A recent research conducted in the U.S. shows that individuals who’re more physically fit in their middle age are more likely to maintain healthier brains in their late adulthood. Provided that they’ve never experienced cognitive impairment, they can preserve memory and other functions for more than 20 years to come. During this test, 146 older adults were put under treadmill test for more than 10 years to determine their level of cardiorespiratory wellness. Other tests were also carried out to detect variations in their brain volume using magnetic resonance imaging (MRI).
All participants in the research which dates back to 1994 had no history of cognitive illnesses, Parkinson’s disease, dementia and other neurological illnesses. Other diseases which were avoided during the study were cancer, stroke, heart or lung disease. The fitness levels of all those who were 50 year old at that time were calculated using mathematical models.
Those who were physically fit at 50 were found to have larger brain volume in later years in the central temporal gyrus (thought to facilitate visual perception, memory and language) and perirhinal cortex (believed to improve unconscious memory and object identification). They also had higher levels of white matter which is believed to prevent Alzheimer’s disease.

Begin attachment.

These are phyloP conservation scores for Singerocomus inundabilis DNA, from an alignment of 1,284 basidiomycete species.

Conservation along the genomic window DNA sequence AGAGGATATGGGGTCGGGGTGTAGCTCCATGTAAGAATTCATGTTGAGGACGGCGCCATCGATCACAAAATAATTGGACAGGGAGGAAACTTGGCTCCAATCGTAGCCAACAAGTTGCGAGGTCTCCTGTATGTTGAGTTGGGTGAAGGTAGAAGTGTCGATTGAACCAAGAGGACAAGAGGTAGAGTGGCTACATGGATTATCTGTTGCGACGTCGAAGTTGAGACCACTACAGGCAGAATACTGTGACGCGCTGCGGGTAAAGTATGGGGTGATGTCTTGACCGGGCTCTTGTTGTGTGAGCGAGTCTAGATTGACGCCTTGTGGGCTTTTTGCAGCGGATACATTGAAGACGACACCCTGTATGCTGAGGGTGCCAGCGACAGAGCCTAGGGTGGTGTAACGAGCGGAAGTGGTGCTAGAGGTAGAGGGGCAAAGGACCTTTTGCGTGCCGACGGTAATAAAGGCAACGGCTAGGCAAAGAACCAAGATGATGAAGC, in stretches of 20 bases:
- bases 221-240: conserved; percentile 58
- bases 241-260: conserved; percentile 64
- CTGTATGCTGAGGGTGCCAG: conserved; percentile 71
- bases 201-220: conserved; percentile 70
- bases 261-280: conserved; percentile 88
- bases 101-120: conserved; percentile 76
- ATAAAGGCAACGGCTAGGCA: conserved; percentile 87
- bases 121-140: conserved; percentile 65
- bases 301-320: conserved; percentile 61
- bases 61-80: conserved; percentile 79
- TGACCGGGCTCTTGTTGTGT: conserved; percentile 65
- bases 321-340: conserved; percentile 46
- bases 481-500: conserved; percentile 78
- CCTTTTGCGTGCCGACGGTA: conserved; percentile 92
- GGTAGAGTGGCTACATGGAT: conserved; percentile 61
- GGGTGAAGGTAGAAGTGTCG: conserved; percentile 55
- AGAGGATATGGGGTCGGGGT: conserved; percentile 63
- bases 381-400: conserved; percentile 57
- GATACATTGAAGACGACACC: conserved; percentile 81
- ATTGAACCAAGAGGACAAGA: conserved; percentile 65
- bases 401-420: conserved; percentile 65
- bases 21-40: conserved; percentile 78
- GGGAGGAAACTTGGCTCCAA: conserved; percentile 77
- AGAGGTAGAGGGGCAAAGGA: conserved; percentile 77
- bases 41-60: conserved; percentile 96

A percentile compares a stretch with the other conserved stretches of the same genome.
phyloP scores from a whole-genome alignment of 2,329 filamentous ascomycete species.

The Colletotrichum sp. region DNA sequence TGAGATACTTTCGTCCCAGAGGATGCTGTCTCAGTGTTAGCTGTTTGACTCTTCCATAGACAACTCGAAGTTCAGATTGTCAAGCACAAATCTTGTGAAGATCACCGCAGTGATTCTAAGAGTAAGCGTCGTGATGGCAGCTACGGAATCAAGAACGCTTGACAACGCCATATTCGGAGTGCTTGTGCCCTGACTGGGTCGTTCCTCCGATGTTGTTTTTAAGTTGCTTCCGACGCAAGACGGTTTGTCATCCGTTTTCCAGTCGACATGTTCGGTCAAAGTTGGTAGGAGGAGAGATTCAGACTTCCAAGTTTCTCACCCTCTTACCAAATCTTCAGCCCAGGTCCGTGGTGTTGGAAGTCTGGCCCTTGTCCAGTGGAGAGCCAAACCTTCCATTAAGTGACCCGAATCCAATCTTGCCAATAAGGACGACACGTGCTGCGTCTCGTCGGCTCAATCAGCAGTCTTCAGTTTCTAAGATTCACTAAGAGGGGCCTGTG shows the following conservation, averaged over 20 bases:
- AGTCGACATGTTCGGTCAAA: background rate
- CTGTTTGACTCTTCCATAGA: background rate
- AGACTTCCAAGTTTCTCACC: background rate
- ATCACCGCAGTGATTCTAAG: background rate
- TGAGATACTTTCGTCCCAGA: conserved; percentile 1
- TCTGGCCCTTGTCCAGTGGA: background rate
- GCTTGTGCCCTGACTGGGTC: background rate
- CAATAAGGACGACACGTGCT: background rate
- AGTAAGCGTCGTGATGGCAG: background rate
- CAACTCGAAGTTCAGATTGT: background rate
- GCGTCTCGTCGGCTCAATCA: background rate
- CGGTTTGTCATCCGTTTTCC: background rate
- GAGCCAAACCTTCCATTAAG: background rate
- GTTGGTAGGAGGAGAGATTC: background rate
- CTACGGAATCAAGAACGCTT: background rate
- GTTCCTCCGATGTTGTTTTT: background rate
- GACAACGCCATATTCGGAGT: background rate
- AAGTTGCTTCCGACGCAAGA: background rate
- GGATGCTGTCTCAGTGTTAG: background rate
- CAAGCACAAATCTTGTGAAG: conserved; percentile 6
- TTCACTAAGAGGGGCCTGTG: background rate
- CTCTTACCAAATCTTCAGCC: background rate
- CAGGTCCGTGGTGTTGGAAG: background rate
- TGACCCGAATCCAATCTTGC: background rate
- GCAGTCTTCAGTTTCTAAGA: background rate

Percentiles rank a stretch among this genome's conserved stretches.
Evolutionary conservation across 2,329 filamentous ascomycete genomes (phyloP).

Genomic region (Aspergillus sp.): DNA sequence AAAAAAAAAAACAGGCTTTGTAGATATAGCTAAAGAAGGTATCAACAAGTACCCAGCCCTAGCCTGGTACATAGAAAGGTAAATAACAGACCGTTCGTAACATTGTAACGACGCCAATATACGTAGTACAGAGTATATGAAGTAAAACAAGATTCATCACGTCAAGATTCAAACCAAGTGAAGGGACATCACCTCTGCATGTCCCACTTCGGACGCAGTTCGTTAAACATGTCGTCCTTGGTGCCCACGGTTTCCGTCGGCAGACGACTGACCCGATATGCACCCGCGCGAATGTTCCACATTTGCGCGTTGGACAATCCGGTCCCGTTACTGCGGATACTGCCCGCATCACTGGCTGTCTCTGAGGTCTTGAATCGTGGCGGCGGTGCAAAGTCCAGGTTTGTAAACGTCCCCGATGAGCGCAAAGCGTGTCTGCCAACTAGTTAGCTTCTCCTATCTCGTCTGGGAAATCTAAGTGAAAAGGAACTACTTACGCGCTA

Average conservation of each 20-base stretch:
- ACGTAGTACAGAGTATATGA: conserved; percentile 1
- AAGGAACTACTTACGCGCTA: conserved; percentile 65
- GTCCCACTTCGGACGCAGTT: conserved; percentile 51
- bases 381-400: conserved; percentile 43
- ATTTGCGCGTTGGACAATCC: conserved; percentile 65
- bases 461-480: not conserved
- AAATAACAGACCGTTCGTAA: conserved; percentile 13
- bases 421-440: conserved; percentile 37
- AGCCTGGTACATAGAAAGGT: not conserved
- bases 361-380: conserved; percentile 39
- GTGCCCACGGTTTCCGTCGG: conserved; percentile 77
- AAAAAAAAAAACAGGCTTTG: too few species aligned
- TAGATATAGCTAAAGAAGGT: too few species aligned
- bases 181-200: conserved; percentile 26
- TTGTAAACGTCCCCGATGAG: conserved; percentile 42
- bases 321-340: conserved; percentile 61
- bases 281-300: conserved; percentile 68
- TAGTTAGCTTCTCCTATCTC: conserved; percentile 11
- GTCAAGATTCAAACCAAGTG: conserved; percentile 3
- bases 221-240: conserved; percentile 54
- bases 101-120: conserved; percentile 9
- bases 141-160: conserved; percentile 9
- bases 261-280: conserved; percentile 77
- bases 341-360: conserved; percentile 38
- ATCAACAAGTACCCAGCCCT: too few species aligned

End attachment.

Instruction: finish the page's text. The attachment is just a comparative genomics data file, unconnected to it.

The study also established that the middle frontal and angular gyri (parts of the cerebral cortex of the brain) of individuals who’re healthy in their midlife seemed to shrink slowly, symbolizing better cardiorespiratory well-being in their advanced old age.
The outcome of the research is a great milestone to other findings which associates exercising to increased volume in some parts of the brain. However, it’s hard to prove if these results apply to the general population because these types of long-lasting studies tend to attract individuals who’re healthy and well-educated. Moreover, different people achieve different gains from similar amount of exercise, and it’s quite overwhelming for scientists to determine the relationship between fitness and cognitive ability. It’s also difficult to differentiate between cause and effect in the research.
The most challenging question that’s giving the researchers sleepless nights is whether exercising can make someone smarter or if smarter individuals tend do more exercise that others.
While the main objective of the current study was to find out if cardiorespiratory wellness can increase the volume of brain, other studies which were done previously associate cardiorespiratory fitness to improved recollection of specific events or names. This type of fitness was also linked individual’s ability to plan their activities well and to multitask.
Kirk Erickson, a researcher at the Brain Aging & Cognitive Health Lab at the University of Pittsburgh commented that extra study is required to be conducted in larger groups of people to understand comprehensively the effect of cardiorespiratory health on the brain.
All in all, the research adds more facts to the previous studies which have been constantly linking physical fitness in midlife to brain wellness in the late adulthood. Therefore, if you’re in your middle age and aware of how exercising now can benefit you later, then, it’s a good thing to start your workouts as soon as possible.